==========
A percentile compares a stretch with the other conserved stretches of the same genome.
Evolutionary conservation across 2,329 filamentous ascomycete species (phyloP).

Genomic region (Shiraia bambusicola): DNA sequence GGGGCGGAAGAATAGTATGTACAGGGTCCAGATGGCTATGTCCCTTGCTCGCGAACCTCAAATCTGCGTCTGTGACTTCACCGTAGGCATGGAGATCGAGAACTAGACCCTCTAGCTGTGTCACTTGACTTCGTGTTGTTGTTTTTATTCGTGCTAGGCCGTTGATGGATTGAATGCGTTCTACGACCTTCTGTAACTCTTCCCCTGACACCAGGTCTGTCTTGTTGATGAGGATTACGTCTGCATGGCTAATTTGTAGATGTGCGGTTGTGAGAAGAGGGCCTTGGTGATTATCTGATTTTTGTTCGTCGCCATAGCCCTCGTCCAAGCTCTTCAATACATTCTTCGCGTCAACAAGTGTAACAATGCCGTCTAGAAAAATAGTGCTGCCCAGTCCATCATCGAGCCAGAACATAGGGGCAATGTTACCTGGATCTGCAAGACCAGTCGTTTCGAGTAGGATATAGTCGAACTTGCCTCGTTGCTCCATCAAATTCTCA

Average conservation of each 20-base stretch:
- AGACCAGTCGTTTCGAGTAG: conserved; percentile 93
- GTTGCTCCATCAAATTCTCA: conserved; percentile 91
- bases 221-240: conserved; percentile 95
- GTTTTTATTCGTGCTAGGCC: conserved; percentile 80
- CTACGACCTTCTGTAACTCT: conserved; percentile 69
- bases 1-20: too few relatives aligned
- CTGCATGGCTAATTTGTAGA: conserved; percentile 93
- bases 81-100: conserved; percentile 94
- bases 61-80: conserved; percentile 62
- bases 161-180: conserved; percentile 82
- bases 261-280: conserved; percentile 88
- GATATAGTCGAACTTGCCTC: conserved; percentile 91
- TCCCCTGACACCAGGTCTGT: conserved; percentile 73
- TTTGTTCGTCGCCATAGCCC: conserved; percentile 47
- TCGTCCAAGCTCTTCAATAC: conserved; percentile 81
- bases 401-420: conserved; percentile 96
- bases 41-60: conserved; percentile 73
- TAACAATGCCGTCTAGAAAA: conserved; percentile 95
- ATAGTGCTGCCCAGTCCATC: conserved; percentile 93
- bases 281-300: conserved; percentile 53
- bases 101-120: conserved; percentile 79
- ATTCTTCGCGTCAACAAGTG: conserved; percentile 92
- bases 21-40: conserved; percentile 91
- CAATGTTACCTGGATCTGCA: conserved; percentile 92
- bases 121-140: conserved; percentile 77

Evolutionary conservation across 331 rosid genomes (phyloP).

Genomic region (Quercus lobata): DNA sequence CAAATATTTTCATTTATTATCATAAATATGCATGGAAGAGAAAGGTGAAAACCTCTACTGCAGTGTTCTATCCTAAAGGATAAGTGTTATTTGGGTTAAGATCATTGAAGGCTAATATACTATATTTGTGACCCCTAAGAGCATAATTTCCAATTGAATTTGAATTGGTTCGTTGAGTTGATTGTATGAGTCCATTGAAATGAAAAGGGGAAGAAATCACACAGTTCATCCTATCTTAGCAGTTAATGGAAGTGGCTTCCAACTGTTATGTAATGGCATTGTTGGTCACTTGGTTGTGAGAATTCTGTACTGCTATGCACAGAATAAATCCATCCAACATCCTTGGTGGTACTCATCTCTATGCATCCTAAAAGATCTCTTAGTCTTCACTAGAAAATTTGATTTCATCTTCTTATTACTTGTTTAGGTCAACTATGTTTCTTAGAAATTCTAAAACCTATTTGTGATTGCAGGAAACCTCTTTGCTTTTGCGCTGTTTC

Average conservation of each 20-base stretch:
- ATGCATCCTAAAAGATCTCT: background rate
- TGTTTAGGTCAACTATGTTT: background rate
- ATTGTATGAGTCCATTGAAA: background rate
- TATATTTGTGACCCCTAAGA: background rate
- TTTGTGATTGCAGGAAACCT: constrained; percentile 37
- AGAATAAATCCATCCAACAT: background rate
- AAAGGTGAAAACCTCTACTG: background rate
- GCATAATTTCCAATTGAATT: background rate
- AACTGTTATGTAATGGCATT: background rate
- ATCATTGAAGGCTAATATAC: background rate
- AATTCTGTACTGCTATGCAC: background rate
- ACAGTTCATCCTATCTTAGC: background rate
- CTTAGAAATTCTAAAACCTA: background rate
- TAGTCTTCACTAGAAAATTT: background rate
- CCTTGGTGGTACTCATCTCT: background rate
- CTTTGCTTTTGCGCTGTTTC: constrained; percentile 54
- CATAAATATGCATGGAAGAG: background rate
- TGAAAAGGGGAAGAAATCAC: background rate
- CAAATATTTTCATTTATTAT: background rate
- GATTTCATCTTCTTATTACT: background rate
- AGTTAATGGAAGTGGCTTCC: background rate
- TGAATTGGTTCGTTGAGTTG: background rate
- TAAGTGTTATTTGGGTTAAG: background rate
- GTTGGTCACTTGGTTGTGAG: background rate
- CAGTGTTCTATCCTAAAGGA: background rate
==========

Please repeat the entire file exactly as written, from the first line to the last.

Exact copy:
A percentile compares a stretch with the other conserved stretches of the same genome.
Evolutionary conservation across 2,329 filamentous ascomycete species (phyloP).

Genomic region (Shiraia bambusicola): DNA sequence GGGGCGGAAGAATAGTATGTACAGGGTCCAGATGGCTATGTCCCTTGCTCGCGAACCTCAAATCTGCGTCTGTGACTTCACCGTAGGCATGGAGATCGAGAACTAGACCCTCTAGCTGTGTCACTTGACTTCGTGTTGTTGTTTTTATTCGTGCTAGGCCGTTGATGGATTGAATGCGTTCTACGACCTTCTGTAACTCTTCCCCTGACACCAGGTCTGTCTTGTTGATGAGGATTACGTCTGCATGGCTAATTTGTAGATGTGCGGTTGTGAGAAGAGGGCCTTGGTGATTATCTGATTTTTGTTCGTCGCCATAGCCCTCGTCCAAGCTCTTCAATACATTCTTCGCGTCAACAAGTGTAACAATGCCGTCTAGAAAAATAGTGCTGCCCAGTCCATCATCGAGCCAGAACATAGGGGCAATGTTACCTGGATCTGCAAGACCAGTCGTTTCGAGTAGGATATAGTCGAACTTGCCTCGTTGCTCCATCAAATTCTCA

Average conservation of each 20-base stretch:
- AGACCAGTCGTTTCGAGTAG: conserved; percentile 93
- GTTGCTCCATCAAATTCTCA: conserved; percentile 91
- bases 221-240: conserved; percentile 95
- GTTTTTATTCGTGCTAGGCC: conserved; percentile 80
- CTACGACCTTCTGTAACTCT: conserved; percentile 69
- bases 1-20: too few relatives aligned
- CTGCATGGCTAATTTGTAGA: conserved; percentile 93
- bases 81-100: conserved; percentile 94
- bases 61-80: conserved; percentile 62
- bases 161-180: conserved; percentile 82
- bases 261-280: conserved; percentile 88
- GATATAGTCGAACTTGCCTC: conserved; percentile 91
- TCCCCTGACACCAGGTCTGT: conserved; percentile 73
- TTTGTTCGTCGCCATAGCCC: conserved; percentile 47
- TCGTCCAAGCTCTTCAATAC: conserved; percentile 81
- bases 401-420: conserved; percentile 96
- bases 41-60: conserved; percentile 73
- TAACAATGCCGTCTAGAAAA: conserved; percentile 95
- ATAGTGCTGCCCAGTCCATC: conserved; percentile 93
- bases 281-300: conserved; percentile 53
- bases 101-120: conserved; percentile 79
- ATTCTTCGCGTCAACAAGTG: conserved; percentile 92
- bases 21-40: conserved; percentile 91
- CAATGTTACCTGGATCTGCA: conserved; percentile 92
- bases 121-140: conserved; percentile 77

Evolutionary conservation across 331 rosid genomes (phyloP).

Genomic region (Quercus lobata): DNA sequence CAAATATTTTCATTTATTATCATAAATATGCATGGAAGAGAAAGGTGAAAACCTCTACTGCAGTGTTCTATCCTAAAGGATAAGTGTTATTTGGGTTAAGATCATTGAAGGCTAATATACTATATTTGTGACCCCTAAGAGCATAATTTCCAATTGAATTTGAATTGGTTCGTTGAGTTGATTGTATGAGTCCATTGAAATGAAAAGGGGAAGAAATCACACAGTTCATCCTATCTTAGCAGTTAATGGAAGTGGCTTCCAACTGTTATGTAATGGCATTGTTGGTCACTTGGTTGTGAGAATTCTGTACTGCTATGCACAGAATAAATCCATCCAACATCCTTGGTGGTACTCATCTCTATGCATCCTAAAAGATCTCTTAGTCTTCACTAGAAAATTTGATTTCATCTTCTTATTACTTGTTTAGGTCAACTATGTTTCTTAGAAATTCTAAAACCTATTTGTGATTGCAGGAAACCTCTTTGCTTTTGCGCTGTTTC

Average conservation of each 20-base stretch:
- ATGCATCCTAAAAGATCTCT: background rate
- TGTTTAGGTCAACTATGTTT: background rate
- ATTGTATGAGTCCATTGAAA: background rate
- TATATTTGTGACCCCTAAGA: background rate
- TTTGTGATTGCAGGAAACCT: constrained; percentile 37
- AGAATAAATCCATCCAACAT: background rate
- AAAGGTGAAAACCTCTACTG: background rate
- GCATAATTTCCAATTGAATT: background rate
- AACTGTTATGTAATGGCATT: background rate
- ATCATTGAAGGCTAATATAC: background rate
- AATTCTGTACTGCTATGCAC: background rate
- ACAGTTCATCCTATCTTAGC: background rate
- CTTAGAAATTCTAAAACCTA: background rate
- TAGTCTTCACTAGAAAATTT: background rate
- CCTTGGTGGTACTCATCTCT: background rate
- CTTTGCTTTTGCGCTGTTTC: constrained; percentile 54
- CATAAATATGCATGGAAGAG: background rate
- TGAAAAGGGGAAGAAATCAC: background rate
- CAAATATTTTCATTTATTAT: background rate
- GATTTCATCTTCTTATTACT: background rate
- AGTTAATGGAAGTGGCTTCC: background rate
- TGAATTGGTTCGTTGAGTTG: background rate
- TAAGTGTTATTTGGGTTAAG: background rate
- GTTGGTCACTTGGTTGTGAG: background rate
- CAGTGTTCTATCCTAAAGGA: background rate